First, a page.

Researchers in the U.S. have looked to expand the knowledge of the severe acute respiratory syndrome coronavirus 2 (SARS-CoV-2) spike glycoprotein's evolution, function, and interactions with host factors to help researchers develop effective vaccine immunogens and treatments.
SARS-CoV-2 is the causative agent of COVID-19 disease, currently raging across the world. The virus has now infected more than 43.89 million individuals and claimed over 1.16 million lives. The study titled, "Spike glycoprotein and host cell determinants of SARS-CoV-2 entry and cytopathic effects," is released on the preprint server bioRxiv* in October 2020.
Coronaviruses are enveloped viruses with a positive-strand RNA as its genetic material. These infect the respiratory and digestive tracts of animals and humans. Two betacoronaviruses, severe acute respiratory syndrome coronavirus (SARS-CoV-1) and Middle Eastern respiratory syndrome coronavirus (MERS-CoV), caused deadly but self-limited outbreak in humans in 2002 and 2013, respectively. The current SARS-CoV-2 pandemic leads to severe respiratory disease in humans with a 3 to 4 percent death rate.
What happens when the virus hits a host cell?
SARS-CoV-2 contains a spike (S) glycoprotein trimer and a Class I fusion protein. This is responsible for the virus's entry into the host cell and leads to the pathological effects on the cell or cytopathic effects. It is broken into S1 and S2 glycoproteins. This study attempted to see the contributions of several S glycoprotein features on the effects and the differences in the other related coronaviruses. The SARS-CoV-2 spike glycoprotein (S gp) is one of the targets of a vaccine that could prevent COVID-19.
Among the 2 subunits, S1 contains a receptor-binding domain (RBD) that binds to the angiotensin-converting enzyme 2 (ACE2) receptor. The S2 subunit has a fusion peptide and two heptad repeat regions (HR1 and HR2). These regions allow the fusion of the viral membrane and the cell membrane of the host. Cleavage of S1 and S2 takes place with the help of a protease enzyme produced by the host cell called Cathepsin B/L, TMPRSS2. Then the HR1 and HR2 regions of S2 form a stable six-helix bundle that brings together the viral and cell membranes and allows entry of the virus.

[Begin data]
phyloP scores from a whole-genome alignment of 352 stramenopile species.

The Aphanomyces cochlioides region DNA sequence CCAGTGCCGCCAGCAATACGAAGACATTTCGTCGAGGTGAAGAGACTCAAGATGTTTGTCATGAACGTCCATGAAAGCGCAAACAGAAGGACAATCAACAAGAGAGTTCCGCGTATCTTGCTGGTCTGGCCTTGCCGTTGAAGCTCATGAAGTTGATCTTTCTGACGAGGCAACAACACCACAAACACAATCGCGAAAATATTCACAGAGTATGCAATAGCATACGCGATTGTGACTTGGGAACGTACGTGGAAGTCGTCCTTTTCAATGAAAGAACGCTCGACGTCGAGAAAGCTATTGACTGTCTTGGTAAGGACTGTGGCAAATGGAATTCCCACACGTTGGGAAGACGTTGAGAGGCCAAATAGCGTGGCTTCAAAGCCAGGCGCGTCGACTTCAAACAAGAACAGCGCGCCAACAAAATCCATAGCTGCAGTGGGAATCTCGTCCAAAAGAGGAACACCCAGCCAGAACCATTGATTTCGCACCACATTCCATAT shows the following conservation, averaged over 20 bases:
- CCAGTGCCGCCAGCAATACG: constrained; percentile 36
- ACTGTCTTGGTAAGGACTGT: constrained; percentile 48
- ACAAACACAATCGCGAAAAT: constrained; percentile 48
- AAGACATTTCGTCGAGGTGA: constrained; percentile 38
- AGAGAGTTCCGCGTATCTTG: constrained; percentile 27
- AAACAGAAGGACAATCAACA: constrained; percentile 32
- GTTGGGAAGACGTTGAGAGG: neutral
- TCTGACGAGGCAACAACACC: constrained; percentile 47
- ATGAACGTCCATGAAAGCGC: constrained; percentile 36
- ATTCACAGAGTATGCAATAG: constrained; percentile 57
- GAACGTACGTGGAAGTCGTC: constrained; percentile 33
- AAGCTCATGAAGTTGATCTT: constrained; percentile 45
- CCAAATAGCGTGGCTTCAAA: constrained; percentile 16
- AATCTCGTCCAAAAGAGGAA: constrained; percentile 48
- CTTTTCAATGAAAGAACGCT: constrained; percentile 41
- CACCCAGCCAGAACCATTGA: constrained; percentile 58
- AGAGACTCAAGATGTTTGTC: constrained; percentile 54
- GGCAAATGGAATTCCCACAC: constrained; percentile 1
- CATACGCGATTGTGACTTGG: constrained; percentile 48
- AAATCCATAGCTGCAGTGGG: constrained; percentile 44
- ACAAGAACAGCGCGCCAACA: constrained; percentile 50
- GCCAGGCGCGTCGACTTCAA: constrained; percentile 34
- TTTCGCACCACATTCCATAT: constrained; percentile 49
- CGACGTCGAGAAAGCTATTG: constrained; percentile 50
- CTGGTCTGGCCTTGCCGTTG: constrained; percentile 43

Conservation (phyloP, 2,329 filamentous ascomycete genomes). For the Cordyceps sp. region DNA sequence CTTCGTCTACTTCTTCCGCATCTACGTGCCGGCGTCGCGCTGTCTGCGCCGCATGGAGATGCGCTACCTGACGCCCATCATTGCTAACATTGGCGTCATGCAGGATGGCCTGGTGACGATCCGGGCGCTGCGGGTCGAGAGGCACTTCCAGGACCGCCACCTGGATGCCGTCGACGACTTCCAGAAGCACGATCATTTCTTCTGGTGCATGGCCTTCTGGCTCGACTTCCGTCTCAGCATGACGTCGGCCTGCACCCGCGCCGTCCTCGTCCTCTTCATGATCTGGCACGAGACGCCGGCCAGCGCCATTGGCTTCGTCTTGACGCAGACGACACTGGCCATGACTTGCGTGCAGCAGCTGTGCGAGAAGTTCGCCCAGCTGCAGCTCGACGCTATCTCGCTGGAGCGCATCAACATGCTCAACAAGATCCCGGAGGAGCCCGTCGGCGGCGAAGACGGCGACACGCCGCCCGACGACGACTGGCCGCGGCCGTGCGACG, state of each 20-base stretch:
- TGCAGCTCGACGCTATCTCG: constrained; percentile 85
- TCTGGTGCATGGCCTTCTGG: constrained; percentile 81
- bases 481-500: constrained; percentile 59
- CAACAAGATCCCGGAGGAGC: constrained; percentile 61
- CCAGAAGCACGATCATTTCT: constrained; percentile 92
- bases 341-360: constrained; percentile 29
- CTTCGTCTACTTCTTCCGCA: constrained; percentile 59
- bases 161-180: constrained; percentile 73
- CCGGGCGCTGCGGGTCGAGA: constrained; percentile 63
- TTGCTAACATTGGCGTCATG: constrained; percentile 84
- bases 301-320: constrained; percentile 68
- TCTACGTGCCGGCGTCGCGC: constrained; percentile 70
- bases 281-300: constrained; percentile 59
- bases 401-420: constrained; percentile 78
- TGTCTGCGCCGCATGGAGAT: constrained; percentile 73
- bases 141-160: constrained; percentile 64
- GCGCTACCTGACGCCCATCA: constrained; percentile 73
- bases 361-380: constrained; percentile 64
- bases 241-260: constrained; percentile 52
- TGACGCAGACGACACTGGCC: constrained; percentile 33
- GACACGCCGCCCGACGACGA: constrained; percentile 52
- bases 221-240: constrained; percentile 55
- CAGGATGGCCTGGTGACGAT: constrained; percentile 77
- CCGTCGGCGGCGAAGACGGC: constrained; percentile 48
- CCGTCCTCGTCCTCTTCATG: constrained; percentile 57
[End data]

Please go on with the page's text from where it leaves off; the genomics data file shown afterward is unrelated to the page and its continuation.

293T-ACE2 cells were transfected either with a plasmid expressing enhanced green fluorescent protein (eGFP) alone (Mock) or with the eGFP-expressing plasmid and a plasmid expressing SARS-CoV-1 S gp or wild-type or mutant SARS-CoV-2 S glycoproteins. After 24 hours, the cells were examined under a fluorescent microscope. The results shown are representative of those obtained in two independent experiments.
Differences in S glycoprotein between SARS CoV1, MERS CoV, and SARS CoV2
- A diversity in S gp alters the interaction between the host cell and the virus and affects coronaviruses' pathogenicity. The authors explained that the S gp of SARS-CoV-2 is 79.6 percent similar to that of SARS-CoV-1 but has some differences. It has furin bases between its S1 and S2 junction. This cleavage site is also seen in MERS-CoV S gp.
- Compared with the original SARS-CoV-2 found in Wuhan, China, the present SARS-CoV-2 variants have a glycine residue instead of aspartic acid at the 614 (D614G) position on the S1 and a C-terminal domain (CTD2). The authors write that this D614G change is associated with a faster and higher replication rate of the virus.
- The SARS viruses have a 97 percent similar cysteine-rich S2 endodomains. SARS-CoV-2, in addition, has cysteine residue in its cytoplasmic tail. The S2 endodomain of SARS-CoV-1 can potentially influence the S gp function and localization and assembly of the virus in the endoplasmic reticulum-Golgi intermediate complex (ERGIC).